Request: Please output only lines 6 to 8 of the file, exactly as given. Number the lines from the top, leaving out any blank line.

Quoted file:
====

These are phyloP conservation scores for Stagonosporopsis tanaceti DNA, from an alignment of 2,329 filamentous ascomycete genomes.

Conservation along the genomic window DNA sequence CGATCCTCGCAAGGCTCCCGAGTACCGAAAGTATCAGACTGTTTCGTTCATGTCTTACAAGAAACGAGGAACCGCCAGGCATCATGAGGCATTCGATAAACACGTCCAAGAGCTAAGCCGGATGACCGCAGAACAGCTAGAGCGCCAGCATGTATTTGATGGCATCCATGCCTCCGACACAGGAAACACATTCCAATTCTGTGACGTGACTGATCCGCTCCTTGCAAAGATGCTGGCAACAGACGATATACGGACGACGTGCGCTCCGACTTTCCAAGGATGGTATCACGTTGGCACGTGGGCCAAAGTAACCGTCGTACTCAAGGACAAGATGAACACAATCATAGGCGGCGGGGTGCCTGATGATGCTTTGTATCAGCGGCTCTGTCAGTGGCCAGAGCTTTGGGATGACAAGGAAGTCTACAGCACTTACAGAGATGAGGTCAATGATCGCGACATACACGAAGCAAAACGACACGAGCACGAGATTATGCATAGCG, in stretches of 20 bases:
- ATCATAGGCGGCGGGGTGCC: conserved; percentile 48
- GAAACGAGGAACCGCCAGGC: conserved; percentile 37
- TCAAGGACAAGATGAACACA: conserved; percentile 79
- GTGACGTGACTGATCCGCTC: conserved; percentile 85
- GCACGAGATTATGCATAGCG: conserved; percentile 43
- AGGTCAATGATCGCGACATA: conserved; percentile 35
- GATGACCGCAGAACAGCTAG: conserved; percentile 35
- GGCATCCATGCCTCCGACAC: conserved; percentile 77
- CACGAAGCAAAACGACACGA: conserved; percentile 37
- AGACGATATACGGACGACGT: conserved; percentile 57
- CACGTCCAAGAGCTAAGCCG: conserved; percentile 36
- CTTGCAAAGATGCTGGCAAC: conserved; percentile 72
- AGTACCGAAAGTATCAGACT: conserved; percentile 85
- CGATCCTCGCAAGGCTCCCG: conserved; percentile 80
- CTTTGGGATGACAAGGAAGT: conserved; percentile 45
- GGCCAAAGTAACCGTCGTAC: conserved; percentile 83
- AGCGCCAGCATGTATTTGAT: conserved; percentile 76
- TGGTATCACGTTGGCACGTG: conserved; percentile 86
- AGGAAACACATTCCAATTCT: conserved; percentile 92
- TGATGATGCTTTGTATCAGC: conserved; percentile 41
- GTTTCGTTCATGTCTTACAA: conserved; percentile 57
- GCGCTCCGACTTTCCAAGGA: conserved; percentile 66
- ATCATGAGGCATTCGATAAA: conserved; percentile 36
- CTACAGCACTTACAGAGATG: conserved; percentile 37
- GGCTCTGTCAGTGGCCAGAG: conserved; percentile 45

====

- GTGACGTGACTGATCCGCTC: conserved; percentile 85
- GCACGAGATTATGCATAGCG: conserved; percentile 43
- AGGTCAATGATCGCGACATA: conserved; percentile 35